The shekel is rebounding against the dollar and euro after weakening sharply over the past few days. In late afternoon inter-bank trading, the shekel exchange rate is down 0.70% against the dollar at NIS 3.146/$ and down 0.71% against the euro at NIS 3.523/€.
Earlier this afternoon, the Bank of Israel set the representative shekel-dollar rate up 1.865% from Monday, at NIS 3.168/$, and the representative shekel-euro rate was set 1.526% higher at NIS 3.552/€.
After swiftly appreciating over the past month, the shekel changed direction earlier this week following comments from the Bank of Israel about the country’s relatively low inflation expectations, and the completion of its foreign currency buying plan. In addition, the time out on Wall Street from its continual climb over the past 18 months means that Israeli financial institutions no longer have to hedge their overseas investments by buying shekels.
The turning point for the shekel came on Monday when the Bank of Israel Monetary Committee announced that it is keeping the interest rate unchanged at its historic low of 0.1%. The unexpectedly low Consumer Price Index rise of 0.1% in October means that while central banks around the world have had to act to restrain inflation, the Bank of Israel can afford to wait.
The Bank of Israel in its interest rate announcement expressed confidence that higher inflation is a temporary phenomenon and did not comment on the dramatic strengthening of the shekel on the foreign exchange market over the past month and simply said, “The Bank continues to act taking into account the state of the economy and the continuation of economic activity.”
Bank of Israel Governor Prof. Amir Yaron stressed that the bank is in no hurry to raise the interest rate because inflation is under control. He said that the bank has “more levels of freedom” after the annual inflation rate in October slowed from 2.5% to 2.3%.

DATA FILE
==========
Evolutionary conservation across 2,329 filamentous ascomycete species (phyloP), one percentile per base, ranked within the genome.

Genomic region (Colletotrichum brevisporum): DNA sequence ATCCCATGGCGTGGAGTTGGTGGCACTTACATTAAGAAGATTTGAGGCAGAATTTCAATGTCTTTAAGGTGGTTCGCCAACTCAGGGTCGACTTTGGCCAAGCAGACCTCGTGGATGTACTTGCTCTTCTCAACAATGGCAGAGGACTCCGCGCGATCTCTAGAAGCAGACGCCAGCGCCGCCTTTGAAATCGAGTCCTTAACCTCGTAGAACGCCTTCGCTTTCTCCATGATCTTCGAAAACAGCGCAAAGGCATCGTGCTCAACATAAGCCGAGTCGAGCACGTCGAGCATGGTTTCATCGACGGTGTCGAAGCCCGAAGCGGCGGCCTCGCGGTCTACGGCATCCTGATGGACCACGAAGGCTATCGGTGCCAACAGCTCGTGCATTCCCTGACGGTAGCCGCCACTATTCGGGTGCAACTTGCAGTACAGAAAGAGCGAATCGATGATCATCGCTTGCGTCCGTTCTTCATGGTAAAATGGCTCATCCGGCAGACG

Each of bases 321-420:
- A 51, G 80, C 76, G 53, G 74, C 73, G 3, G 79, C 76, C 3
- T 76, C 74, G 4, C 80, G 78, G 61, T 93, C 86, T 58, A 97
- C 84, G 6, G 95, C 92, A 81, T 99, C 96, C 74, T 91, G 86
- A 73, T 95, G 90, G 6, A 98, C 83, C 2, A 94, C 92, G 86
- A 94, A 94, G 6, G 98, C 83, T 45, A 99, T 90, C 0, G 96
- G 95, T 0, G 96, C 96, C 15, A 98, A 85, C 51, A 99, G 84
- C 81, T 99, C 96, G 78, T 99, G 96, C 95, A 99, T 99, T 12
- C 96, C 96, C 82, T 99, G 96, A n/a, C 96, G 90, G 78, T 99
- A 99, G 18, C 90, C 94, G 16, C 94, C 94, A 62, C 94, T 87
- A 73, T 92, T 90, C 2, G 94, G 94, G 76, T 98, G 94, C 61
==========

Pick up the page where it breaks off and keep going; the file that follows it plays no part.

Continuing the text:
Prof. Yaron also said that the Bank of Israel is not trying to change the trend of the shekel but allow the Israeli economy to adjust to the changes.
The Bank of Israel Monetary Committee said that it would, “Continue to conduct an accommodative monetary policy for a prolonged time, in accordance with the pace of growth, employment, and the path of inflation.”
Earlier this week, the Central Bureau of Statistics reported that GDP growth on an annualized basis slowed to 2.4% in the third quarter of 2021. Overall growth in 2021 is expected to be above 6%, the Bank of Israel forecasts.
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Relatively low annual inflation and unemployment stabilizing at 7% are factors that will allow the Bank of Israel to wait longer than expected before raising the interest rate, and probably at a late date than many other Western countries.
Published by Globes, Israel business news – en.globes.co.il – on November 24, 2021.
© Copyright of Globes Publisher Itonut (1983) Ltd., 2021.
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